Dr. Fauci: Only way we could have stopped explosion of COVID-19 infections was to have physical separation
Sen. Rand Paul questions Dr. Anthony Fauci at the Senate Health, Education, Labor and Pensions Committee hearing on the coronavirus pandemic.
Coronavirus restrictions will need to remain in place in some form even after a vaccine becomes available, National Institute of Allergy and Infectious Diseases (NIAID) Director Dr. Anthony Fauci told the "Fox News Rundown" podcast Thursday.
Fauci, the most prominent member of the White House coronavirus task force, raised eyebrows Wednesday when he said, "I think it will be easily by the end of 2021 and perhaps into the next year before we start having some semblance of normality" during a webinar with the University of Melbourne in Australia.
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On Thursday, Fauci told host Jessica Rosenthal that he was referring to "what we think of as normal, namely prior to December of 2019."
Fauci explained that health officials "likely will get knowledge of whether or not we have safe and effective vaccines by the end of this calendar year, likely some time in December.
"If we begin distributing doses of vaccine at the very beginning of 2021 … I think when you start seeing people getting vaccinated in January, February, March, April, May, and it's clear that it's safe and that it is impacting the course of the pandemic in the United States, more and more people will want to get vaccinated. That's going to take several months. And if it takes several months, you're going to get into the third and maybe the fourth quarter of 2021."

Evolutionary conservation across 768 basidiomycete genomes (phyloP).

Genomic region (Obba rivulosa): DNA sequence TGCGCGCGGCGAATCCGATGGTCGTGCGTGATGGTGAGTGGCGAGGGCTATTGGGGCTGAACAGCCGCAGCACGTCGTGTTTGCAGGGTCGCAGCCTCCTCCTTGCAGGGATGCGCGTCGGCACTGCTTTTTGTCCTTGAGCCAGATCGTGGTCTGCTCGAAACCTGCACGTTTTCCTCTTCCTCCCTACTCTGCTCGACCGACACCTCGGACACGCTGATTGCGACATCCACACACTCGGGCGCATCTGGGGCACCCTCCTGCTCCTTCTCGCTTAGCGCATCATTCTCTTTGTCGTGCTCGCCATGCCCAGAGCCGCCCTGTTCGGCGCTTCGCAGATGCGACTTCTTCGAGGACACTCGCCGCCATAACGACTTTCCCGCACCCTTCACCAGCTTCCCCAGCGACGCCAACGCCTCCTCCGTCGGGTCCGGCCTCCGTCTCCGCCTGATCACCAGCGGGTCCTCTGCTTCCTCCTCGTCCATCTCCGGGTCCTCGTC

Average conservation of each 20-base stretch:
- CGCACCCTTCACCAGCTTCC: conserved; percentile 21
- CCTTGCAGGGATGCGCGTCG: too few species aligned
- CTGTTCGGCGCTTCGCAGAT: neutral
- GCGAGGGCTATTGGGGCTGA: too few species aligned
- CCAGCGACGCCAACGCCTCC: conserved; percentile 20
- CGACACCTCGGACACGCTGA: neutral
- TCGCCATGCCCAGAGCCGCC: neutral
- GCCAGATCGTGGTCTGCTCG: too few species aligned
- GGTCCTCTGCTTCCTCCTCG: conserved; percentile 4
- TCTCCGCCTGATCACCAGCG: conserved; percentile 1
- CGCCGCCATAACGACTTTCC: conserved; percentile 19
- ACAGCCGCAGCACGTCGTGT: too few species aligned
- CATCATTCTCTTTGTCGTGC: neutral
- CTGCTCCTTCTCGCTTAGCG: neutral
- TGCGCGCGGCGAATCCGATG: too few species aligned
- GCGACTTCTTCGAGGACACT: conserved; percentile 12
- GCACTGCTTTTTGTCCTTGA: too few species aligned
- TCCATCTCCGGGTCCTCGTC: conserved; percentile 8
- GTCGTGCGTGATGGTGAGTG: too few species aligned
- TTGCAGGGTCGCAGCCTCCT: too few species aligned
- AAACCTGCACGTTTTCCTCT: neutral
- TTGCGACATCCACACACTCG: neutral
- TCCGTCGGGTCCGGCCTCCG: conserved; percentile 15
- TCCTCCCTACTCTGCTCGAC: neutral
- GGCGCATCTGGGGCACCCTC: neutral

However, Fauci warned, that timeline depends on "how effective the vaccine is, compounded by what percentage of the population actually wants to get vaccinated."
For that reason, he said, "as that process evolves, you cannot abandon public health measures because the vaccine is not going to be perfect and not everybody is going to take it."
As more people take the vaccine, Fauci said, Americans will "gradually be able to do things that we're not doing now widely. For example, allowing occupancy of theaters, maybe not full capacity, but close to full capacity; having spectators be in the stadium or in the field during athletic events; having restaurants be close to full capacity.
"That doesn't mean people should not be wearing masks and [that] people should not be avoiding congregate settings where there are big crowds," he added. "But there will be a gradual lifting of the public health restrictions. And I think that's going to take a full year."
The exception, Fauci told Rosenthal, is schools.
"We should, right now, to the best of our capability … [be] trying to get children back to school," he said. "I think children getting back to school will be much, much sooner than getting people into theaters at full capacity. No doubt about that."
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